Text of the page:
Did Paul Pierce “diss” ESPN’s Chris Broussard in the aftermath of Saturday’s Game Three last second 103-101 Washington victory over the Atlanta Hawks?
Serving as sideline reporter for the broadcast, the NBA Insider had kiddingly asked The Truth if he’d intended to utilize the backboard on the game-winning field goal attempt …
… if he called “bank”?
Not missing a beat (but cutting his eyes at CB?), Pierce proclaimed that he’d called “game,” practically chanting his clever bit of trash talk and moving on even as Broussard seemed to be posing another question. (The Star of the Day was soon the property of NBATV’s David Aldridge.)
So, was Paul genuinely miffed at the question, or was the wily vet simply seizing a moment to exude the sort of ostentatious confidence that’s been driving his team throughout this playoff run?
I have no idea if Paul Pierce called that shot off the glass, either aloud or just in his mind.
I have no doubt that, one way or the other, he did deem the game over …
… and not when he released his shot, either.
In the mind of the Hall-of-Famer-to-be, the outcome of the game was conceded when the responsibility for stopping him was switched from 6’7” Kyle Korver to 6’1” and flagpole thin Dennis Schroder. Kudos to Calvin Murphy-lookalike Will Bynum for inducing the defensive adjustment. The help defense of Korver came from the wrong side while that of Kent Bazemore was a split-second late.
As for the postgame shenanigans, I’m beginning to have a second thought or two. Perhaps that facial expression was more a Cheshire grin accompanied by an eyebrow raise.
Do you suppose the hero of the hour mistook Broussard for Jonathan Coachman, who was so often on the receiving end of such looks (and much worse) from a certain Mr. Johnson?
On the Undercard
Soon-to-be-former ESPN talking-head Bill Simmons offered an interesting take on the San Antonio Spurs last week during the sure-to-be-soon former (or at least renamed) Grantland Basketball Hour.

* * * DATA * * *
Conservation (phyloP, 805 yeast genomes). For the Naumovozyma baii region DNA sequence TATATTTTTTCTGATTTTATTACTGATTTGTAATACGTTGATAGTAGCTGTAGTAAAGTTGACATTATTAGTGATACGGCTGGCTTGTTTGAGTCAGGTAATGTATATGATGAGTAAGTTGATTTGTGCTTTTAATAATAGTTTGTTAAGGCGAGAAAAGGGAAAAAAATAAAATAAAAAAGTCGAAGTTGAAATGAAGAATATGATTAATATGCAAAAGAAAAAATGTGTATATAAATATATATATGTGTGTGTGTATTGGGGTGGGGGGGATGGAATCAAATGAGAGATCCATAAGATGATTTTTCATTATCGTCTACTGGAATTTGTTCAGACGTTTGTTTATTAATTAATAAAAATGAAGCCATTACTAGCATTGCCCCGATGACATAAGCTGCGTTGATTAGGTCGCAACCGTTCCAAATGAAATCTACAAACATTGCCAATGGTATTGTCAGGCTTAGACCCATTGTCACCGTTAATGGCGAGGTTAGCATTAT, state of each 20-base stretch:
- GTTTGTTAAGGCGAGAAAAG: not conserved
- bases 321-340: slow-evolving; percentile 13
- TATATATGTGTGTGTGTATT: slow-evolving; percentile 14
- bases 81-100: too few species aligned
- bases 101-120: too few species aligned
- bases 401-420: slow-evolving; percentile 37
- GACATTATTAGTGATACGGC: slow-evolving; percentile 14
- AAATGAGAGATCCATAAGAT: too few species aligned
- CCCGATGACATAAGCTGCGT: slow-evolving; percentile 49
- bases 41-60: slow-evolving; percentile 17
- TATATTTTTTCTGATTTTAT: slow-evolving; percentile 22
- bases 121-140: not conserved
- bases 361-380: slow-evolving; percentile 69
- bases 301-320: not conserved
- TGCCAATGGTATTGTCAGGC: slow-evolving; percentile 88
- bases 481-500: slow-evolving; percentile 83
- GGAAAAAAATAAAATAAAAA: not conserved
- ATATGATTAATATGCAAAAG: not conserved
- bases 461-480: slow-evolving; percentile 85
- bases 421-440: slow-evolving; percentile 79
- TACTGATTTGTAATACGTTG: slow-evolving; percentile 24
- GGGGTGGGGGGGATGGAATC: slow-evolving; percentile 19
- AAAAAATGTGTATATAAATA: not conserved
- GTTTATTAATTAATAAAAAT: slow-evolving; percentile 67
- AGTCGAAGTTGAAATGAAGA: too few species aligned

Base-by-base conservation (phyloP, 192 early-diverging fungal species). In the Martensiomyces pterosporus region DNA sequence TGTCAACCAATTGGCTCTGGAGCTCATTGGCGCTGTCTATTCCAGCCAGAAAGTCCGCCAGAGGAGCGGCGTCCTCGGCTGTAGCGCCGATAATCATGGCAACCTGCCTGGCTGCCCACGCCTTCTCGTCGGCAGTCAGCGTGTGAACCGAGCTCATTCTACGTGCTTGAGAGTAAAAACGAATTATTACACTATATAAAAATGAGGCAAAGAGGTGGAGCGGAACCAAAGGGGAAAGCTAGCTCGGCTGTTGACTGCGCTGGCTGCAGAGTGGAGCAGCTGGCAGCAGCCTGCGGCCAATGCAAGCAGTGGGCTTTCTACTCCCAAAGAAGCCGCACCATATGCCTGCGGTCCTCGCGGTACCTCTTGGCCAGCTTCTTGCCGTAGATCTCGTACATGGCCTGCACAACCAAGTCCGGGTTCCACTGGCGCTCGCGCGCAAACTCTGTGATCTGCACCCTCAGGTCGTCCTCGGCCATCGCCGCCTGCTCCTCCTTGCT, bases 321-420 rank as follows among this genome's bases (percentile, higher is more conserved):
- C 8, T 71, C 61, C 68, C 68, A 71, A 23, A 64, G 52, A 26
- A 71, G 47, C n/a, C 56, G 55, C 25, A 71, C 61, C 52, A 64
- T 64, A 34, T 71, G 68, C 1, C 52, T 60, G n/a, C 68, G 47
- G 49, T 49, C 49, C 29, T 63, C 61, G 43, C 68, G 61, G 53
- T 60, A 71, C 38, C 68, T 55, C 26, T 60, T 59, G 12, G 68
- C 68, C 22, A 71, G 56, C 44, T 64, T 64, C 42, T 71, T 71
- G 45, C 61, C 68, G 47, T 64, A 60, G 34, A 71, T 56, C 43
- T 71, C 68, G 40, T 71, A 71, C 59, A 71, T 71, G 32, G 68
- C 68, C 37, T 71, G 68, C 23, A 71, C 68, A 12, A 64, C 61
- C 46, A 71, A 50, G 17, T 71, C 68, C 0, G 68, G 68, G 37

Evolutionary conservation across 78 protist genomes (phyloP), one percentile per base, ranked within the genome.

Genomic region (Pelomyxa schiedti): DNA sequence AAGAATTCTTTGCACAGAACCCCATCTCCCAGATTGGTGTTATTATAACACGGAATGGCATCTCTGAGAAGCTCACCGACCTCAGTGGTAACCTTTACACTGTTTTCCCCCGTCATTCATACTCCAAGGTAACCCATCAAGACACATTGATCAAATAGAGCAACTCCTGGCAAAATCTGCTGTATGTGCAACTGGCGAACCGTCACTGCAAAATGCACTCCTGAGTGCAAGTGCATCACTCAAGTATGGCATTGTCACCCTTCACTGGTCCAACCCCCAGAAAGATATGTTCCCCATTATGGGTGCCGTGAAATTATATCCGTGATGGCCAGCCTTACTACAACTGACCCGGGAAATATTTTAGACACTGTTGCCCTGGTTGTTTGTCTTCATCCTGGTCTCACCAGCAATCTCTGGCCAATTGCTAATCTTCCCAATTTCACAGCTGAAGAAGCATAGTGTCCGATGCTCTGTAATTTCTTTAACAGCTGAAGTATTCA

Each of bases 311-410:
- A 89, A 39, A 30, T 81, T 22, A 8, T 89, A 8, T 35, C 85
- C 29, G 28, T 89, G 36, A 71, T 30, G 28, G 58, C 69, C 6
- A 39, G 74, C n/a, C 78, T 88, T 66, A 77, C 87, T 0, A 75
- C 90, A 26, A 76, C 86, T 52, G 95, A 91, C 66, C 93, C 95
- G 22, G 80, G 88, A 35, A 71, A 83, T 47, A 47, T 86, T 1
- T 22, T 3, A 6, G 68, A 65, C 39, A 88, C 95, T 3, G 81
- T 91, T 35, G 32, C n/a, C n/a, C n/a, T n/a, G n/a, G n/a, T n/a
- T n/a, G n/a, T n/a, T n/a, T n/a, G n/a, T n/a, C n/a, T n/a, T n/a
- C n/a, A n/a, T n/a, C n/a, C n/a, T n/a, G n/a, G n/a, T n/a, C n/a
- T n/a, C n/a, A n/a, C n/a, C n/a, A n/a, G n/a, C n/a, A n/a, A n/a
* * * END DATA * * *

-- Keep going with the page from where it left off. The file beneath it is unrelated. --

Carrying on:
He compared the Popovich crew to the WWE’s John Cena, a big star and frequent champion whose losses seem to solidify the stature of the next up-and-comer. He likened recent playoff defeats to OKC and the Griz to this year’s loss to the Clippers, who subsequently have been having their way with Houston.
The rasslin’ angle works particularly well in this season’s situation, since Game Seven in LA had one of those “Dusty Finishes” where a timekeeper’s error tipped off the Clips (the fiendish Mat Barnes, in particular, a “heel” if ever there was one, huh?) to the play the Spurs had diagrammed. A Dusty Finish, named in honor of “The American Dream” Dusty Rhodes, is intended to create the intended outcome while causing enough uncertainty to keep the loser looking strong and capable moving forward.
The role to which Simmons analogy was alluding is an old and respected position to “the boys” who occupy a professional wrestling locker room. In the parlance of the trade, the loser of a match “does the job” – “jobs out” to his opponent. Hence, the “jobber” puts over (helps establish the credibility of) the other guy. At one point there was even a faction of perennial losers known as “The Job Squad.”
Here’s my all-time favorite Jobber – who had the best-ever jobber gimmick!
A fight card, even one of the staged variety, requires an enticing main event. Challengers to the likes of Cena, Hulk Hogan or Bruno Sammartino must be made to look formidable. Therefore, some of the jobbers vanquished during a run to the top of the charts need to have a little cache.
What evolved in rasslin’ promotions was a role called the JTTS – the Jobber to the Stars. This was the guy who would lose, often convincingly, to the next monster heel or nefarious cheater just prior to that guy’s showdown with the champ for the belt.
I’m not sure if Coach Pop should be flattered or offended.
But there are already rumors afoot that BS will next work for Vince McMahon Enterprises.
Maybe ol’ Bill can transition into the position by having a Sunday Conversation with Pierce.